policy.
Before we discuss our implementation, we will describe the components our virtual machine environment consists of (Section 4.1). The
subsequent sections describe the different parts of our solution. Section
4.2 discusses our implementation of the resource monitor. Sections 4.3
and 4.4 address energy accounting for CPU and disk; both sections first
describe host-level and then guest-level accounting.
4.1 Environment
We implemented our prototype for the L4Ka virtual machine environment. The environment consists of a user-level virtual machine monitor
and a paravirtualized Linux kernel, called L4Linux, both running on top
of an L4 microkernel. To offer device access to the Linux instances,
the environment uses designated device driver virtual machines that host
Linux device drivers and export their functionality to the other virtual
machines. To demonstrate guest-level accounting, we use an extended
version of L4Linux that supports energy accounting with resource containers. In the remainder of this section, we will shortly describe the
different parts of our environment.
29
4.1.1
L4Ka Virtual Machine Environment
The L4Ka virtual machine environment [28] is an infrastructure for running virtual machines on top of L4Ka::Pistachio, the latest implementation of the L4 microkernel developed at the University of Karlsruhe.
L4 offers two basic abstractions: threads and address spaces. It supports
inter process communication (IPC) and flexible mapping of memory regions between address spaces.
The guest operating systems are modified Linux 2.6 kernels that use
L4 as hypervisor, instead of running on real hardware. The paravirtualized L4Linux uses the abstractions and operations provided by L4 to
implement Linux abstractions. Accordingly, Linux threads are mapped
onto L4 threads and Linux address spaces correspond to L4 address
spaces. The Linux kernel executes as a separate thread in its own address space and communicates with the user-level tasks via IPC.
Furthermore, the infrastructure comprises a user-level virtual machine monitor, running as an L4 task, that manages the Linux instances
and provides additional services. The environment allows for running
unmodified Linux applications and native L4 applications side by side.
4.1.2
User-Level Driver Architecture
The virtual machine environment implements the driver architecture proposed in [16]. It uses unmodified Linux device drivers running in a designated virtual machine. The drivers are encapsulated in an L4Linux instance that has pass-through access to the respective devices. To export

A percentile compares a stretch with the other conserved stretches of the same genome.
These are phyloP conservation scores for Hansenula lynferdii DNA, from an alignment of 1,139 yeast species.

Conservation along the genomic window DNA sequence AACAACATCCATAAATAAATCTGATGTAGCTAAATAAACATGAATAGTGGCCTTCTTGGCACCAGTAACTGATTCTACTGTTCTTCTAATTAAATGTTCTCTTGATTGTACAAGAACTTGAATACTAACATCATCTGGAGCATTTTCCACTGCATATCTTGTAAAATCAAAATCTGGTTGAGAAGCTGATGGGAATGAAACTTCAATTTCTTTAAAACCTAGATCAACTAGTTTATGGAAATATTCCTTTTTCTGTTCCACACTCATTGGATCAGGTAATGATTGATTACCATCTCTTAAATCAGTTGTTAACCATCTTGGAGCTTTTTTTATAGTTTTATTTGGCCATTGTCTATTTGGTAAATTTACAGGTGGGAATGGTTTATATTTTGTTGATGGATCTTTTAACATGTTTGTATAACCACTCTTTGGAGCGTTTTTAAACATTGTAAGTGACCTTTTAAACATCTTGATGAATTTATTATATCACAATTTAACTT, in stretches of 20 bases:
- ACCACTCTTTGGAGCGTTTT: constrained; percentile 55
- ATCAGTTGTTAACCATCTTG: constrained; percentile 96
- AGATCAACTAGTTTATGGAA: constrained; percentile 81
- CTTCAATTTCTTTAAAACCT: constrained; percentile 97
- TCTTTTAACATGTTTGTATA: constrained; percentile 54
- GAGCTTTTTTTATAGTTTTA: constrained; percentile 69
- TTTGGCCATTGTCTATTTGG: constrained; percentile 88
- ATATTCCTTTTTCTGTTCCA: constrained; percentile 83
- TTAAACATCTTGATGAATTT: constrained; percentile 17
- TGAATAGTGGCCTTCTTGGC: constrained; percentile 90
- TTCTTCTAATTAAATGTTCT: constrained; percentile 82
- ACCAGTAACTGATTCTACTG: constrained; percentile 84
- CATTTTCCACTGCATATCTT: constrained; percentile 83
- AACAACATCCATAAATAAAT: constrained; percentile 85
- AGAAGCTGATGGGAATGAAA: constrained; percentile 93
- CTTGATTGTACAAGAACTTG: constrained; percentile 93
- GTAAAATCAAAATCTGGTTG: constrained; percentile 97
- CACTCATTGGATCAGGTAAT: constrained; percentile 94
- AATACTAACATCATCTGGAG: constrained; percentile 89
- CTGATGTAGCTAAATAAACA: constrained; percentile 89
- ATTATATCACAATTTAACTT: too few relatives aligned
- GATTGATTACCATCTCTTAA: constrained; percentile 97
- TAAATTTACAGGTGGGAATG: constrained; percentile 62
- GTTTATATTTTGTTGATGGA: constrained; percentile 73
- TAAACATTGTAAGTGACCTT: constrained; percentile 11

the device to client virtual machines, the driver virtual machine contains
a translation module that translates between client requests and Linux
primitives. On the client side, a custom device driver receives requests
and forwards them to the device driver virtual machine, using the interface exported by the translation module.
4.1.3
L4Linux with Resource Containers
As an example for an energy-aware guest operating system, we use an
extended version of L4Linux that supports resource containers. The
original resource container extension is described in [30]. We adapted
the implementation to our paravirtualized environment and added support for disk accounting (see Section 4.4.2).
30
4.2 The Resource Monitor
Implementing as little policy as possible within the kernel is a central
design principle for the development of the L4 microkernel that ensures
its flexibility and generality. Because the resource monitor is intended to
be the place for global energy management policies, we implemented it
in user-level. Moreover, this allows us to add new policies at runtime by
replacing the resource monitor with an updated version.
Our implementation of the resource monitor does not apply any energy management policy. Nevertheless, we provided it with on-line accounting information of all devices to show the feasibility of our approach and to obtain the energy measurements presented in Chapter 5.
In order to provide accounting data for global policies, all device drivers
have to register with the resource monitor. Upon registration the resource monitor maps a memory region into the device subsystem’s address space. Within this shared region, the device subsystem stores accounting information for each of its clients.
All device subsystems use the same data structure shared t to hold
the accounting information within their shared memory region. The
shared t data structure contains another data structure client_in